If you grew up in the 1980’s, you might remember the thrill of getting a Happy Meal every once in a while. Going out for fast-food was a treat back then, not a regular occurrence. But the frequency in which Americans eat fast-food isn’t the only thing that has changed in the past 30 or so years. Though many headlines tell us that fast food is getting healthier as time goes on, others say that this already-unhealthy food has gotten even worse. 
Earlier this year, researchers at Tufts University and Boston University looked at 10 popular fast-food joints, including McDonald’s, KFC, and Dairy Queen. They found that the entrees, the sides, and the desserts have exploded in size, in calorie count, and in sodium over the past 3 decades. There is more to choose from, but those newer options have become increasingly less nutritious.
Minus a sugary beverage, the average fast-food entree still contains an average of 770 calories. Compared to 30 years ago, portion sizes are nearly 20% bigger, and entrees contain about 90 more calories. Desserts, in particular, have become bigger belt-busters and artery-cloggers, as about 200 calories have been added to the sweet treats.  
Nearly 14% of the daily recommended value of sodium has been added to fast-food sandwiches, and fries now contain about 12% more salt than they did in the days of big hair and heavy metal music. 
It goes without saying that these increases have greatly contributed to the obesity epidemic.
Lead researcher Megan McCrory, a research associate professor at Boston University, said: 
“Despite the vast number of choices offered at fast-food restaurants, some of which are healthier than others, the calories, portion sizes, and sodium content overall have worsened [increased] over time and remain high.”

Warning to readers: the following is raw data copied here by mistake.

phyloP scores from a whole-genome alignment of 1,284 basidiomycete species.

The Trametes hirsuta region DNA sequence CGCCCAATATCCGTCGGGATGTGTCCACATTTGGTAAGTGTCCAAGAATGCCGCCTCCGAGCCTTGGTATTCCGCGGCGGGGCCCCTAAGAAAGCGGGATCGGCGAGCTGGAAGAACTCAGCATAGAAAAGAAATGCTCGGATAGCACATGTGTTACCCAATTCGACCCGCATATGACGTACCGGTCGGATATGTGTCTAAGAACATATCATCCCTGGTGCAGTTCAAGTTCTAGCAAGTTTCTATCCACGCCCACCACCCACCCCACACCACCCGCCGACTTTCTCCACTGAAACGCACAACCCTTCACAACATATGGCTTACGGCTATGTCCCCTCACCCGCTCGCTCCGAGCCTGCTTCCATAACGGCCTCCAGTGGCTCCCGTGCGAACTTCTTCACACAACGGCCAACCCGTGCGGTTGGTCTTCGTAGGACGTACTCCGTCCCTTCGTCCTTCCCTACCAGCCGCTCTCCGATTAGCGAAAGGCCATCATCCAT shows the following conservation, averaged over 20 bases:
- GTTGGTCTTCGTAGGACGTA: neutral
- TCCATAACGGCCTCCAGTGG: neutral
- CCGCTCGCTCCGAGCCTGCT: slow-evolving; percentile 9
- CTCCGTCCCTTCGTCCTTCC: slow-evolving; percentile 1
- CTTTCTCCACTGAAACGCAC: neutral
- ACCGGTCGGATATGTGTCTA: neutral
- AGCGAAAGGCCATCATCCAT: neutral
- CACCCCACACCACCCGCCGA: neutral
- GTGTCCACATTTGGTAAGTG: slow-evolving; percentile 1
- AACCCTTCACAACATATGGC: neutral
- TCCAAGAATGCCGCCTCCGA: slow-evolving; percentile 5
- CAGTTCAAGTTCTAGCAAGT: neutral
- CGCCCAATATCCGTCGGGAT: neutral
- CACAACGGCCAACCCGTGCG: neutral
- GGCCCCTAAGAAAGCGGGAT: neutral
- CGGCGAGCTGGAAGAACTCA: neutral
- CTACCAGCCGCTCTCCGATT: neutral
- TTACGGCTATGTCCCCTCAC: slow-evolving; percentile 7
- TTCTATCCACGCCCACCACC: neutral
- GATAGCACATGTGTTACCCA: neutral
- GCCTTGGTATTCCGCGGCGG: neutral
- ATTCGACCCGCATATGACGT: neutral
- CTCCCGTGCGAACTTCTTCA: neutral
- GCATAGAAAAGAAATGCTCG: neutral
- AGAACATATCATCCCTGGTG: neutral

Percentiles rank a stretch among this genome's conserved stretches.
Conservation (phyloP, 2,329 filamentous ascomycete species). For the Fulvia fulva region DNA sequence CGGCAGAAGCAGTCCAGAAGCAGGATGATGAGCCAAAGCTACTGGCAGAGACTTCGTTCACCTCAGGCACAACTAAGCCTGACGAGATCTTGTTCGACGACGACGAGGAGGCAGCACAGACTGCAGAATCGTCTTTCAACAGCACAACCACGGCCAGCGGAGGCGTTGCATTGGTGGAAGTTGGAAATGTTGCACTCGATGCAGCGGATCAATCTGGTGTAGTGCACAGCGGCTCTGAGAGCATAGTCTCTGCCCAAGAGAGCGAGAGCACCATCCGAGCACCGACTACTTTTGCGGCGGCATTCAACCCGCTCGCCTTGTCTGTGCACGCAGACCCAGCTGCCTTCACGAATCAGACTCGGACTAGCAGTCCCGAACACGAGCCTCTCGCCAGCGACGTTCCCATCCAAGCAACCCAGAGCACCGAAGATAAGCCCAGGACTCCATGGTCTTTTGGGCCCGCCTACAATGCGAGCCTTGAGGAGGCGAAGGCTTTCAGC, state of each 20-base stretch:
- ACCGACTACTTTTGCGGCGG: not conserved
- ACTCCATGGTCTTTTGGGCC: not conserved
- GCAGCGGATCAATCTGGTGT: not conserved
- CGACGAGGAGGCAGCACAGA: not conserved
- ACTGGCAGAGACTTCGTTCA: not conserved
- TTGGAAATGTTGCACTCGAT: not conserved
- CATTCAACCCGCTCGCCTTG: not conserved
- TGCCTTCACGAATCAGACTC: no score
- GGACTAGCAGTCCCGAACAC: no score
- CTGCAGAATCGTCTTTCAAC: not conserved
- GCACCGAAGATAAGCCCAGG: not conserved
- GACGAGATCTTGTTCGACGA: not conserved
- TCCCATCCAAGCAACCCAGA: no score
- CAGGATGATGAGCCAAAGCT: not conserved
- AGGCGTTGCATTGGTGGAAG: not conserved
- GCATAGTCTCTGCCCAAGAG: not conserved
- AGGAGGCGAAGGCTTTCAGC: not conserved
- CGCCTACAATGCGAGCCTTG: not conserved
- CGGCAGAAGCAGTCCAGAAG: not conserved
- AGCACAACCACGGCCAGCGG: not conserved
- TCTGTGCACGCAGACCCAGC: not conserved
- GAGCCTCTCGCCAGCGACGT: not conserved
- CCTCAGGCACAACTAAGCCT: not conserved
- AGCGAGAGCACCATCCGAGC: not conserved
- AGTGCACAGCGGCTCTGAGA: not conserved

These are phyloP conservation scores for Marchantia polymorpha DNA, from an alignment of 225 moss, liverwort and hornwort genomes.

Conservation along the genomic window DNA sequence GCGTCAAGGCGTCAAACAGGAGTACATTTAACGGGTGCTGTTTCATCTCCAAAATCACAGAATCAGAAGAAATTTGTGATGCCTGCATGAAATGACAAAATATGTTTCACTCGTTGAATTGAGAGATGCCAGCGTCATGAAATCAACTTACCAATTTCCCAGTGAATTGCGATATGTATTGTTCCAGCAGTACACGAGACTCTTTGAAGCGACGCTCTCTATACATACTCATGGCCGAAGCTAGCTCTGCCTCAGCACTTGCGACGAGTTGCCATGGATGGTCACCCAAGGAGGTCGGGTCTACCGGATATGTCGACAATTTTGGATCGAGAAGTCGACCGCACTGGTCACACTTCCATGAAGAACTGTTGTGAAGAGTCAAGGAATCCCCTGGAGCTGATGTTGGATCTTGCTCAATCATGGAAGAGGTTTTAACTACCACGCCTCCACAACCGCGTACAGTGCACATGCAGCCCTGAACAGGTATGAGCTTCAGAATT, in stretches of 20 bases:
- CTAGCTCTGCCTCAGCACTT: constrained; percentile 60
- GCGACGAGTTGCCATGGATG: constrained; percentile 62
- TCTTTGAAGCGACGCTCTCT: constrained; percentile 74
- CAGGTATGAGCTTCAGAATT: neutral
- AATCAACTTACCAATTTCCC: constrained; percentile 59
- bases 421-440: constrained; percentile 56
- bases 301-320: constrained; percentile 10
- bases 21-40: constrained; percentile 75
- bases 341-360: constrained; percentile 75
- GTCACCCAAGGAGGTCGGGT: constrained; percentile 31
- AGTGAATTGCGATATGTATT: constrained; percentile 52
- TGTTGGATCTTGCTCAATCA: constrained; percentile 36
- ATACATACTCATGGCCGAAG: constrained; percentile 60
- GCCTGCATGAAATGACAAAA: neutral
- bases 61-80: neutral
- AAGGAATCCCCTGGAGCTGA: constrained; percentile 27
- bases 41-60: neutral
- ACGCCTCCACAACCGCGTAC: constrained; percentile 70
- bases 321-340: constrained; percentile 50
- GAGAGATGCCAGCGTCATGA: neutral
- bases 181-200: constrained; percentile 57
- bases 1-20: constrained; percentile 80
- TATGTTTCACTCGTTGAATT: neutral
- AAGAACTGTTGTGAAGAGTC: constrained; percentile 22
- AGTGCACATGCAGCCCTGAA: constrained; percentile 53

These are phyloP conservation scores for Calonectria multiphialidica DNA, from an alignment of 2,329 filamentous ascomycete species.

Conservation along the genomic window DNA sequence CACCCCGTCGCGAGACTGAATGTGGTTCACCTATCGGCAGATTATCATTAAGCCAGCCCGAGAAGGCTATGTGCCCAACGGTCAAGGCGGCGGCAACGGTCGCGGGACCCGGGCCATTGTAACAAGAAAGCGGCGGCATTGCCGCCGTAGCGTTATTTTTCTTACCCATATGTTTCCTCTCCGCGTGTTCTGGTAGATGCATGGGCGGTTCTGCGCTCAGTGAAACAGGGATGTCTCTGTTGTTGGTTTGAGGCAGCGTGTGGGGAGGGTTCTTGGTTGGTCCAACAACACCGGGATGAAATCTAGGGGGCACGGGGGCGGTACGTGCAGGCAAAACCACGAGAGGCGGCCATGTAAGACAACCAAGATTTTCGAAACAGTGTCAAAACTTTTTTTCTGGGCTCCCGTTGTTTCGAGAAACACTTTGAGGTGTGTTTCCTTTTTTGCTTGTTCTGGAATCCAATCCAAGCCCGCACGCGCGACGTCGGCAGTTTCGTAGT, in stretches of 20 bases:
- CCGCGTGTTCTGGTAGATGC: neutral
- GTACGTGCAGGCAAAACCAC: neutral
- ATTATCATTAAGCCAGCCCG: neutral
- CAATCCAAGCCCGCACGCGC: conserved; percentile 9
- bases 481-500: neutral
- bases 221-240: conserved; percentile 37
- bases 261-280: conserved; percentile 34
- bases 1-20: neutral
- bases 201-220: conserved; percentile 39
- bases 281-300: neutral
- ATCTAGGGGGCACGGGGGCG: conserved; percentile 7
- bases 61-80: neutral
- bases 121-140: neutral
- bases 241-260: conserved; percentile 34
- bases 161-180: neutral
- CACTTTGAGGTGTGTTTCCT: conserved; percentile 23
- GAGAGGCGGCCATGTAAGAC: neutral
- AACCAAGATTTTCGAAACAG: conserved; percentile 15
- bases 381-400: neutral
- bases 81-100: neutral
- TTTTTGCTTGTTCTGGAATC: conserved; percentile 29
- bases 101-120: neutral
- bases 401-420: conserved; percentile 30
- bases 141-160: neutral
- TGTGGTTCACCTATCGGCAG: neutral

Portion sizes, as well, have ballooned in the past 3 decades. Per decade, entree sizes rose by 13 grams and about 30 calories, while desserts increased by 24 grams and about 62 calories – at least. Portion sizes for sides remained about the same, but the number of calories rose by about 14 calories per decade.
Americans’ appetites for greasy fast-food grub has gone through the food, as well. About 37% of Americans hit up a fast-food joint on any given day. Fast food made up 11% of all Americans’ daily calories between 2007 and 2010 – nearly triple what it was between 1977 and 1978 when it was just 4%.  
The researchers say posting calorie counts on menus helps buyers make more healthful choices, but menu offerings need to shrink.
“We need to find better ways to help people consume fewer calories and sodium at fast-food restaurants. The requirement that chain restaurants display calories on their menus is a start. We would like to see more changes, such as restaurants offering smaller portions at … proportional prices.”
It’s likely that most Americans are well-versed when it comes to how unhealthy fast-food is, yet a survey published October 3 by the U.S. Centers for Disease Control and Prevention (CDC) shows that more than 1 in 3 Americans eat fast food on any given day. 
The survey, compiled by the National Center for Health Statistics, shows that between 2013 and 2016, more than 36% – more than 1 in 3 – hit up a fast-food joint every day.
The findings show that the older the individual, the less fast-food they ate. Forty-five percent of adults ages 20 to 39 ate fast-food, compared to just 24% of adults over 60.
Men were more likely to eat fast-food than women, and non-Hispanic black adults consumed the most fast-food (42%), compared to whites (38%), Hispanics (35.5%), and Asian-Americans (31%). 
Income was found to play a significant role in how much fast-food a person ate. While fast-food is notoriously cheap, people with higher incomes were more likely to eat fast-food than those at lower incomes, the survey shows.
About 32% of lower-income Americans ate fast-food daily
More than 36% of middle-income Americans chowed down on fast-food on a given day
42% of higher-income folks chowed down on fast-food on a given day
Several fast food chains have been trying to offer healthier menu items. For example, McDonald’s earlier this year pledged to make Kids’ Meals healthier by reducing portions, as well as salt and fat. In 2016, the fast food chain announced several changes to its menu offerings aimed at appealing to health-conscious customers, including adding kale and spinach to the iceberg lettuce in its salads (though the salads ended up being higher in calories than a Big Mac).